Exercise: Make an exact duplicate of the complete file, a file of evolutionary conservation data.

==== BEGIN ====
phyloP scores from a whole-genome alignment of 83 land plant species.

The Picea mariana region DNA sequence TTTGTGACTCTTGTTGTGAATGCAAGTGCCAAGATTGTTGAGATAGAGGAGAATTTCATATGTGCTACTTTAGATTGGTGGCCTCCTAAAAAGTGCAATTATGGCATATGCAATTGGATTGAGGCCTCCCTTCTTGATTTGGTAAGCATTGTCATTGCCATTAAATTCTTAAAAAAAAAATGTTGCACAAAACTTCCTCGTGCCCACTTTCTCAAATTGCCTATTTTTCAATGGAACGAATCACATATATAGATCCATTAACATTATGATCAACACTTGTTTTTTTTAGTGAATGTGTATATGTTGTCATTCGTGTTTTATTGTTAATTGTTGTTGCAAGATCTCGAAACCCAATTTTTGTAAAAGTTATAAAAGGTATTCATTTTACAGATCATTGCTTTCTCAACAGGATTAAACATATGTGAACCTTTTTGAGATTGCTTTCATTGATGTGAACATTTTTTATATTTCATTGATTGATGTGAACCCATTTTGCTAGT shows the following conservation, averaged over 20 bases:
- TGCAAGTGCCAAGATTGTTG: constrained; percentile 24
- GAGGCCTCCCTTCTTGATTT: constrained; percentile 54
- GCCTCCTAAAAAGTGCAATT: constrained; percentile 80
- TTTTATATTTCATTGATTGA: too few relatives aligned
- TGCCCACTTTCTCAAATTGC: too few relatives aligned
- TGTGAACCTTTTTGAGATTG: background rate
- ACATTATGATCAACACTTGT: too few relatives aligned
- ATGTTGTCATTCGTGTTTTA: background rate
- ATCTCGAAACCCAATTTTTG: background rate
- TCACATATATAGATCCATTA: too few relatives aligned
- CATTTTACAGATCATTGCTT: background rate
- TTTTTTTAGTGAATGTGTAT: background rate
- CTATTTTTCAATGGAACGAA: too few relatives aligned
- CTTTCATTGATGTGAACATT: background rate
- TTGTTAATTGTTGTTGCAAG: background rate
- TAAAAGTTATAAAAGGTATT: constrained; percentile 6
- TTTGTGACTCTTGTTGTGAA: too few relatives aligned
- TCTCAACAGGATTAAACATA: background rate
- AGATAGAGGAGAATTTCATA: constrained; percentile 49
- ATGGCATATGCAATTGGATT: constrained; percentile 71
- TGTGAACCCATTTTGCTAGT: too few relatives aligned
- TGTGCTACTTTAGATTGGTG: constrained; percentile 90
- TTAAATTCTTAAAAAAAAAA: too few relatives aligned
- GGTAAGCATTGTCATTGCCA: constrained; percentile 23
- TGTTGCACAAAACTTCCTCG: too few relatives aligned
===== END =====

phyloP scores from a whole-genome alignment of 83 land plant species.

The Picea mariana region DNA sequence TTTGTGACTCTTGTTGTGAATGCAAGTGCCAAGATTGTTGAGATAGAGGAGAATTTCATATGTGCTACTTTAGATTGGTGGCCTCCTAAAAAGTGCAATTATGGCATATGCAATTGGATTGAGGCCTCCCTTCTTGATTTGGTAAGCATTGTCATTGCCATTAAATTCTTAAAAAAAAAATGTTGCACAAAACTTCCTCGTGCCCACTTTCTCAAATTGCCTATTTTTCAATGGAACGAATCACATATATAGATCCATTAACATTATGATCAACACTTGTTTTTTTTAGTGAATGTGTATATGTTGTCATTCGTGTTTTATTGTTAATTGTTGTTGCAAGATCTCGAAACCCAATTTTTGTAAAAGTTATAAAAGGTATTCATTTTACAGATCATTGCTTTCTCAACAGGATTAAACATATGTGAACCTTTTTGAGATTGCTTTCATTGATGTGAACATTTTTTATATTTCATTGATTGATGTGAACCCATTTTGCTAGT shows the following conservation, averaged over 20 bases:
- TGCAAGTGCCAAGATTGTTG: constrained; percentile 24
- GAGGCCTCCCTTCTTGATTT: constrained; percentile 54
- GCCTCCTAAAAAGTGCAATT: constrained; percentile 80
- TTTTATATTTCATTGATTGA: too few relatives aligned
- TGCCCACTTTCTCAAATTGC: too few relatives aligned
- TGTGAACCTTTTTGAGATTG: background rate
- ACATTATGATCAACACTTGT: too few relatives aligned
- ATGTTGTCATTCGTGTTTTA: background rate
- ATCTCGAAACCCAATTTTTG: background rate
- TCACATATATAGATCCATTA: too few relatives aligned
- CATTTTACAGATCATTGCTT: background rate
- TTTTTTTAGTGAATGTGTAT: background rate
- CTATTTTTCAATGGAACGAA: too few relatives aligned
- CTTTCATTGATGTGAACATT: background rate
- TTGTTAATTGTTGTTGCAAG: background rate
- TAAAAGTTATAAAAGGTATT: constrained; percentile 6
- TTTGTGACTCTTGTTGTGAA: too few relatives aligned
- TCTCAACAGGATTAAACATA: background rate
- AGATAGAGGAGAATTTCATA: constrained; percentile 49
- ATGGCATATGCAATTGGATT: constrained; percentile 71
- TGTGAACCCATTTTGCTAGT: too few relatives aligned
- TGTGCTACTTTAGATTGGTG: constrained; percentile 90
- TTAAATTCTTAAAAAAAAAA: too few relatives aligned
- GGTAAGCATTGTCATTGCCA: constrained; percentile 23
- TGTTGCACAAAACTTCCTCG: too few relatives aligned